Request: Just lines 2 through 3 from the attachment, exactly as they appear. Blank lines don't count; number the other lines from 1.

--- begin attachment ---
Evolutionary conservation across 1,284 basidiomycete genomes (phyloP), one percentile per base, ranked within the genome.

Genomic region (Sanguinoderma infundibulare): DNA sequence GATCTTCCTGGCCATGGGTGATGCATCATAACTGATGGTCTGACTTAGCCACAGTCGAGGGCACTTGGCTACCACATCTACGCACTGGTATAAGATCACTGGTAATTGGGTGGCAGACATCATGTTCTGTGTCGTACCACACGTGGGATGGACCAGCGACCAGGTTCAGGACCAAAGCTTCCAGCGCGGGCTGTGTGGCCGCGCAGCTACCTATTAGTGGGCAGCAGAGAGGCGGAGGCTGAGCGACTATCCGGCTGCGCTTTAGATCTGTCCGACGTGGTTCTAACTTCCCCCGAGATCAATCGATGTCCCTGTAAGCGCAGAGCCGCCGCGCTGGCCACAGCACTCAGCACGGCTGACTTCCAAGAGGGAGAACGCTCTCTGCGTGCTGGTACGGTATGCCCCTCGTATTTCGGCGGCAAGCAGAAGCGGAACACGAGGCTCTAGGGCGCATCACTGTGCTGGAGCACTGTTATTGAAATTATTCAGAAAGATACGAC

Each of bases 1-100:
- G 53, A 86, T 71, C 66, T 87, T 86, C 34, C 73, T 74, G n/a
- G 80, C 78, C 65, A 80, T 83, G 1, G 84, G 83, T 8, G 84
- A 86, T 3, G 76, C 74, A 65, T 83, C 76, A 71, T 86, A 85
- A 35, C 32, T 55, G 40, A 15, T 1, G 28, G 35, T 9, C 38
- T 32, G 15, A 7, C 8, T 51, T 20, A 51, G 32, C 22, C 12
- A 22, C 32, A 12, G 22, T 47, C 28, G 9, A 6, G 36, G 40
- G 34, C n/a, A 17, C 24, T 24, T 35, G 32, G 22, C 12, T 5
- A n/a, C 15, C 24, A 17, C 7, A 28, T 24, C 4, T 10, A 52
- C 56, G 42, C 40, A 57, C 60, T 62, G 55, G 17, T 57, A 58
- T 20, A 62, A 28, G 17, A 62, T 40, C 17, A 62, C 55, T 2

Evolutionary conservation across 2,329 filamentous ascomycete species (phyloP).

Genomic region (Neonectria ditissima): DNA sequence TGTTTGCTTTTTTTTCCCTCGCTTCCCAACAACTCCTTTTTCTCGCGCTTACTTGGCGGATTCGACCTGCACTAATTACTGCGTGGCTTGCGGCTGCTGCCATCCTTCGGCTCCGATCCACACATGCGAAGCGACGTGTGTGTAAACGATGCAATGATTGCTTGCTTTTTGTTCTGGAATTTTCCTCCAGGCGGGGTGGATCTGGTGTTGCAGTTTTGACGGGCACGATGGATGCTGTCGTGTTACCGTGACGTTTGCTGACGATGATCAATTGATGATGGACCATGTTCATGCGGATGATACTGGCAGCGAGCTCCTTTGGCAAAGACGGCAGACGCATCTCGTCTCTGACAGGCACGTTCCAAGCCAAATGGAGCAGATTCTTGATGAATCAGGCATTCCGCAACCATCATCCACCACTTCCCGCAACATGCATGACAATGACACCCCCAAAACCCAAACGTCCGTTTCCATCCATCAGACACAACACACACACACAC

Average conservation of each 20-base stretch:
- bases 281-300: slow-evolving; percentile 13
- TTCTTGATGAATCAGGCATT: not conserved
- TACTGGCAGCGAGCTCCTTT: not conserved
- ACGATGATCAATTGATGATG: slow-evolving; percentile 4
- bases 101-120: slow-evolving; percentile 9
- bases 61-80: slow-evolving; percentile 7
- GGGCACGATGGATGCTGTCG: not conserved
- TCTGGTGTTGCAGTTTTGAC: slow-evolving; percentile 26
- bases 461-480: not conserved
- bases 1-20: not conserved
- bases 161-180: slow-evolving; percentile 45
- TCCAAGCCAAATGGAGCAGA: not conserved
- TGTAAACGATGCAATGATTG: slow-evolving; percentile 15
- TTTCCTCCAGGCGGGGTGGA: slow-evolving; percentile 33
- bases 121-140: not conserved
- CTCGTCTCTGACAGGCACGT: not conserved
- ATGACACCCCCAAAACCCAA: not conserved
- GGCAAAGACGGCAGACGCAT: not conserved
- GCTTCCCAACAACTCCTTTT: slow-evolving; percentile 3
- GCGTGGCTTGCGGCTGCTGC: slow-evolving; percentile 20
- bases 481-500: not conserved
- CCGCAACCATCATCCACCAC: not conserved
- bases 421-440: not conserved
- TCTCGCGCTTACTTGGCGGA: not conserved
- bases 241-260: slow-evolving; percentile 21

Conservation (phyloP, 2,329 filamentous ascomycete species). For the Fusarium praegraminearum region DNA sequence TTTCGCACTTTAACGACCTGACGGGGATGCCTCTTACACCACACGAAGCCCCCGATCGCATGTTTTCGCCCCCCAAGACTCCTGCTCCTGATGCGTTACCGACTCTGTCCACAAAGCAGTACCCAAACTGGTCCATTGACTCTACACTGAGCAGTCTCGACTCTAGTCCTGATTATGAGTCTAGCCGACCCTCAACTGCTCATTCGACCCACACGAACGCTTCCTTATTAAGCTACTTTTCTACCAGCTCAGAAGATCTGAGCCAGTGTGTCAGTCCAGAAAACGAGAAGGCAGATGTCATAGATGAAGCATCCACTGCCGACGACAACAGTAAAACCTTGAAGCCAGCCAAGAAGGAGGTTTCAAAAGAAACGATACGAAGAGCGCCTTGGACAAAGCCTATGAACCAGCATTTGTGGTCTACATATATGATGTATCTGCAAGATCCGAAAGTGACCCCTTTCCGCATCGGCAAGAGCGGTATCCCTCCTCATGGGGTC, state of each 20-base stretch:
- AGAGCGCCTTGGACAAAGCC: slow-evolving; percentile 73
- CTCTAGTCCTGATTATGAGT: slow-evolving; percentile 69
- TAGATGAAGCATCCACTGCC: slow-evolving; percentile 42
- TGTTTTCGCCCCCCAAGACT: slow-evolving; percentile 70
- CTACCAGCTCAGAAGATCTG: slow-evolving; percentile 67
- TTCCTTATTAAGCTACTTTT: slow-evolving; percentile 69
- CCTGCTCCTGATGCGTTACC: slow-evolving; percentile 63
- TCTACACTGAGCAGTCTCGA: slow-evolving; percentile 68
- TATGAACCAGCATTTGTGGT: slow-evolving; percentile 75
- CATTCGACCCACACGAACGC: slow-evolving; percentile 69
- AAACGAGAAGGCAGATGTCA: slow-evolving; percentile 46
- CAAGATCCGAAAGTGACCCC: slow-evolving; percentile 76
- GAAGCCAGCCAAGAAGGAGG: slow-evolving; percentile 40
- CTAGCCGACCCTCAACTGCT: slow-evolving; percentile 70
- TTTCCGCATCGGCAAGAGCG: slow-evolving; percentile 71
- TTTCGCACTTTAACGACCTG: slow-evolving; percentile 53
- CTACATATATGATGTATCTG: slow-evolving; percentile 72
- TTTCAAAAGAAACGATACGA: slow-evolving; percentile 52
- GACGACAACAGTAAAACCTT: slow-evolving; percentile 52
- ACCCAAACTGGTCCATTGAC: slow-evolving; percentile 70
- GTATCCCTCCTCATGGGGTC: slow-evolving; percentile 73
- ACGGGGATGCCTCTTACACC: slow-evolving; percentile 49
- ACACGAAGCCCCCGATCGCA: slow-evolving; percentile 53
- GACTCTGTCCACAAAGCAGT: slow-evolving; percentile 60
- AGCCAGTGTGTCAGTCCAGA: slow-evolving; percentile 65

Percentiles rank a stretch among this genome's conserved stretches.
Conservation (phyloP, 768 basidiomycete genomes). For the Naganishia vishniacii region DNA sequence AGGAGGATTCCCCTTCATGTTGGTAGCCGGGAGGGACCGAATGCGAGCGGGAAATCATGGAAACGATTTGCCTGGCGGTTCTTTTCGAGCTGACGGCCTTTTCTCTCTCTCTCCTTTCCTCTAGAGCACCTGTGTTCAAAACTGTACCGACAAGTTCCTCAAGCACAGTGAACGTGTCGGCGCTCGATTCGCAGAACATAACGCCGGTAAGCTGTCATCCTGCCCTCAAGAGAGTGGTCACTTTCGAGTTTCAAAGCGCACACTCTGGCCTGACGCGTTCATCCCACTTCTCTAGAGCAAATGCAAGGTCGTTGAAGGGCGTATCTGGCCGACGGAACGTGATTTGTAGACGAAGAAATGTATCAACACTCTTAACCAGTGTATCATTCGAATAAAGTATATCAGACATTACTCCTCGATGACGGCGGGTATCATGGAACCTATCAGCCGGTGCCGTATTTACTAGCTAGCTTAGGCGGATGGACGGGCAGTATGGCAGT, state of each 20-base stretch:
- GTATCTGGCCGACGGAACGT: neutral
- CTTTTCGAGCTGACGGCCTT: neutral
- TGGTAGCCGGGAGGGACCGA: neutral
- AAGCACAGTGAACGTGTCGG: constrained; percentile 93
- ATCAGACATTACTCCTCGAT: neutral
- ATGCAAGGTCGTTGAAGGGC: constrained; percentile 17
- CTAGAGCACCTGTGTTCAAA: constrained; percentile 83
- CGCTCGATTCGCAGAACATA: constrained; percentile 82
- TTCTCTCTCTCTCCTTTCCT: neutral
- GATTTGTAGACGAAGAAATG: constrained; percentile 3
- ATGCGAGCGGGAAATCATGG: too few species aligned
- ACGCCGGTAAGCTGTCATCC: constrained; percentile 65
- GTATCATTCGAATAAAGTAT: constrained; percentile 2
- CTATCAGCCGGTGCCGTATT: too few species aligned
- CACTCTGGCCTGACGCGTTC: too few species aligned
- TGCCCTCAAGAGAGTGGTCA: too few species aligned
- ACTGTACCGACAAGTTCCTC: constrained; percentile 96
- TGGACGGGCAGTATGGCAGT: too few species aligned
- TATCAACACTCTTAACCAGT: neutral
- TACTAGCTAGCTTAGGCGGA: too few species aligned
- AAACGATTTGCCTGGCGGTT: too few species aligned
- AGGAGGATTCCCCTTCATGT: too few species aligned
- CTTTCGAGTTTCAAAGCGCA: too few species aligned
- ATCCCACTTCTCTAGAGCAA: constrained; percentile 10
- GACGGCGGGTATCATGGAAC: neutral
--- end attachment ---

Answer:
Genomic region (Sanguinoderma infundibulare): DNA sequence GATCTTCCTGGCCATGGGTGATGCATCATAACTGATGGTCTGACTTAGCCACAGTCGAGGGCACTTGGCTACCACATCTACGCACTGGTATAAGATCACTGGTAATTGGGTGGCAGACATCATGTTCTGTGTCGTACCACACGTGGGATGGACCAGCGACCAGGTTCAGGACCAAAGCTTCCAGCGCGGGCTGTGTGGCCGCGCAGCTACCTATTAGTGGGCAGCAGAGAGGCGGAGGCTGAGCGACTATCCGGCTGCGCTTTAGATCTGTCCGACGTGGTTCTAACTTCCCCCGAGATCAATCGATGTCCCTGTAAGCGCAGAGCCGCCGCGCTGGCCACAGCACTCAGCACGGCTGACTTCCAAGAGGGAGAACGCTCTCTGCGTGCTGGTACGGTATGCCCCTCGTATTTCGGCGGCAAGCAGAAGCGGAACACGAGGCTCTAGGGCGCATCACTGTGCTGGAGCACTGTTATTGAAATTATTCAGAAAGATACGAC

Each of bases 1-100: